They found introduced species from as far away as Asia, such as the filamentous red seaweed, had increased by as much 90 percent and were covering 50 to 90 percent of the gulf's seafloor.

They are seeing far fewer ocean pout, wolf eel and pollock that once were commonplace in these kelp beds.

But they also are finding that the half-dozen invasive seaweeds replacing kelp are harboring up to three times more tiny shrimp, snails and other invertebrates.

'We're not really sure how this new seascape will affect higher species in the food web, especially commercially important ones like fish, crabs and lobster,' said Dijkstra, following a dive in which bags of invasive seaweed were collected and the invertebrates painstakingly counted.

'What we do think is that fish are using these seascapes differently.'


ExxonMobil intentionally misled the public on climate change for decades, Harvard study finds

Exxon had zero obligation to publish its private research and was prudent not to

US OIL giant ExxonMobil knowingly misled the public for decades about the danger climate change poses to a warming world and the company’s long-term viability, according to a peer-reviewed Harvard study.

An analysis of nearly 200 documents spanning decades found that four-fifths of scientific studies and internal memos acknowledged global warming is real and caused by humans.

At the same time a similar proportion of hundreds of paid editorials in major US newspapers over the same period cast deep doubt on these widely accepted facts.

The study also cites ExxonMobil calculations that capping global warming at under two degrees Celsius — the goal enshrined in the landmark Paris climate accord — would impose sharp limits on the amount of fossil fuels that could be burned, and thus potentially affect the firm’s growth.

Both findings are relevant to ongoing investigations by US state and federal Attorneys-General, along with the Securities and Exchange Commission, on whether the company deceived investors on how it accounts for climate change risk.

The new study was published in the journal Environmental Research Letters.

Earlier reporting by InsideClimate News, nominated last year for a Pulitzer, unearthed the internal documents and came to much the same conclusion.

In response, the company — the largest oil producer in the United States, with revenue of $US218 billion dollars last year — denied having led a four-decade disinformation campaign.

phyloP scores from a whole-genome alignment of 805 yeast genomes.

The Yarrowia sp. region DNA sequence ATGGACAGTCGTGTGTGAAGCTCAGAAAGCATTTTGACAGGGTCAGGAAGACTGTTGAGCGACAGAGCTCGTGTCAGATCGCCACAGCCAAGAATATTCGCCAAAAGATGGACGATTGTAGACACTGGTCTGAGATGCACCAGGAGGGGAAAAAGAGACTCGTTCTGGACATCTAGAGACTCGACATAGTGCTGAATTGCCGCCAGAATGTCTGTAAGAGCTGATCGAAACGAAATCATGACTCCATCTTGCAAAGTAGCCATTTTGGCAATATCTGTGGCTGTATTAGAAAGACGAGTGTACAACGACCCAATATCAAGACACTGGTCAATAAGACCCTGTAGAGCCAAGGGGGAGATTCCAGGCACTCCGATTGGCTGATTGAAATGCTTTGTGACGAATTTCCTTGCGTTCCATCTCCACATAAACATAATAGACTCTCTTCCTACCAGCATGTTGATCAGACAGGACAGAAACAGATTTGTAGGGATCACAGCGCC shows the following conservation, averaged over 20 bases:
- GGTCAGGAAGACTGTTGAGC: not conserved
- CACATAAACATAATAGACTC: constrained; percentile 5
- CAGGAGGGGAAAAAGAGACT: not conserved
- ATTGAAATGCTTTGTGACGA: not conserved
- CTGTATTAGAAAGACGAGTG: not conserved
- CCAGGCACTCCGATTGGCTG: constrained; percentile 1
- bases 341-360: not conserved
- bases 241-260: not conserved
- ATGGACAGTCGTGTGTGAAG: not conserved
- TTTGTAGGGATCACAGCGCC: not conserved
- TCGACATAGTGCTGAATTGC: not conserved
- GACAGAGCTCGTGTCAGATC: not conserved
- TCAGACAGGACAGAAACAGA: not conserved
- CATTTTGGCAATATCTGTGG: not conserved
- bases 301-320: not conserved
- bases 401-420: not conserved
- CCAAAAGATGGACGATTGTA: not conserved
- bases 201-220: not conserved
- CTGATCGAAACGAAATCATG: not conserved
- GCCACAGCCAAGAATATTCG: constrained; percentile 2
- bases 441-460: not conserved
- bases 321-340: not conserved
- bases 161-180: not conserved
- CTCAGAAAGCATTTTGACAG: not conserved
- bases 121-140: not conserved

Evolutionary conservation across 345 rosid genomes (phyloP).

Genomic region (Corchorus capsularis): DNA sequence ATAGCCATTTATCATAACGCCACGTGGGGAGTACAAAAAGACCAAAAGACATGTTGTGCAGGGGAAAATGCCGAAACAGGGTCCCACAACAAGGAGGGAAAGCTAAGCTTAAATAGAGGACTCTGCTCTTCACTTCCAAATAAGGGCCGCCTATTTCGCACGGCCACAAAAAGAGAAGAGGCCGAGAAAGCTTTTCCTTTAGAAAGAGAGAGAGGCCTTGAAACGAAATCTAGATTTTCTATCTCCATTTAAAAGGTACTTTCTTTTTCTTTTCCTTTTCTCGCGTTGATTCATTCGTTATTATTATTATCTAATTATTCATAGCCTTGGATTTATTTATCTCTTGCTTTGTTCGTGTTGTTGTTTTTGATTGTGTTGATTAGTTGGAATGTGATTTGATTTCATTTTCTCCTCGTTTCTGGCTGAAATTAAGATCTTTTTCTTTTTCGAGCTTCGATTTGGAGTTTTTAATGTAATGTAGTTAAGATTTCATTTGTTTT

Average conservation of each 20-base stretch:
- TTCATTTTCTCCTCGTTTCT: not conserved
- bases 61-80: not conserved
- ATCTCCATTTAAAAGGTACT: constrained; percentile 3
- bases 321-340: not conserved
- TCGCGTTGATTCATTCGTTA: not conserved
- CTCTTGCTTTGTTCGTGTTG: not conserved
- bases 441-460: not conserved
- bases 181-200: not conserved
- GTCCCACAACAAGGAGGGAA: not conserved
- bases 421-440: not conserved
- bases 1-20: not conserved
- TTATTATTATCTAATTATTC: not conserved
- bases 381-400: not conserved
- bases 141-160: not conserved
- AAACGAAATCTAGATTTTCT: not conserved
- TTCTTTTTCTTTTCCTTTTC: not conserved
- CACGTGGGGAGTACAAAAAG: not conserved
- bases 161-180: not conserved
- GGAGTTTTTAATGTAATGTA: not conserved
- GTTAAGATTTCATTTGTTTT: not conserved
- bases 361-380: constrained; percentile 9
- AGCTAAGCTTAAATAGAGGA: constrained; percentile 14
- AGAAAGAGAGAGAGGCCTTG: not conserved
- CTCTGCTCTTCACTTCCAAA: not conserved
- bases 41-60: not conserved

“We unequivocally reject allegations that ExxonMobil suppressed climate change research,” it said at the time. “We understand that climate risks are real.”

The company slammed journalists for having allegedly “cherrypicked” data in a way that unfairly put the company in a bad light.

The new study pushes back on that characterisation. “We looked at the whole cherry tree,” Geoffrey Supran, a researcher at Harvard University and co-author of the study, told AFP.

“Using social science methods, we found a gaping, systematic discrepancy between what Exxon said about climate change in private and academic circles, and what is said to the public.”

As early as 1979, when climate change barely registered as an issue for the public, Exxon was sounding internal alarms.

“The most widely held theory is that ... the increase in atmospheric CO2 is due to fossil fuel combustion,” an internal memo from that year read.

A peer-reviewed study by Exxon scientists 17 years later concluded that “the body of evidence ... now points towards a discernible human influence on global climate.”

At the same time, however, the company was spending tens of millions of dollars to place editorials in The New York Times and other influential newspapers that delivered a very different message.

“Let’s face it: The science of climate change is too uncertain to mandate a plan of action that could plunge economies into turmoil,” Exxon opined in 1997, as the Bill Clinton administration faced overwhelming opposition in Congress to US ratification of the Kyoto Protocol.

Natasha Lamb, managing partner of investment management firm Arjuna Capital, said the new analysis could bolster the lawsuits accusing ExxonMobil of deliberately downplaying climate change risks.

“The Harvard research shows systemic bias in sowing public doubt, while acknowledging the risks privately,” she said after reviewing the study’s main findings. “That is at the heart of the investigations.”

Lamb’s firm filed the first shareholder proposal in 2013 asking ExxonMobil to assess whether imposing a 2C limit on warming would result in the company not being able to exploit its reserves.

Those efforts were swatted down, but four years later a decisive 62 per cent of shareholders called on ExxonMobil, in a non-binding vote last May, to detail how climate change will affect its future.

In three other lawsuits, coastal communities in California are suing 37 oil, gas and coal companies, including ExxonMobil.

Marin and San Mateo counties, along with the city of Imperial Beach, assert that these fossil fuel purveyors knew their product would cause sea level rise and coastal flooding but took no action to inform the public or curtail their carbon emissions.

The new study “confirms some of the central tenets of our cases,” said Vic Sher, a senior partner at Sher Edling and a lawyer in the case.

“We will prove that Exxon and the fossil fuel industry knew for decades that greenhouse gas pollution would case warming of the air and oceans, sea level rise, and other consequences,” he said.

“The industry engaged in deception and denial while aggressively marketing and making enormous profits.”

From 2006 to 2016, ExxonMobil was led by Rex Tillerson, currently Secretary of State under US President Donald Trump.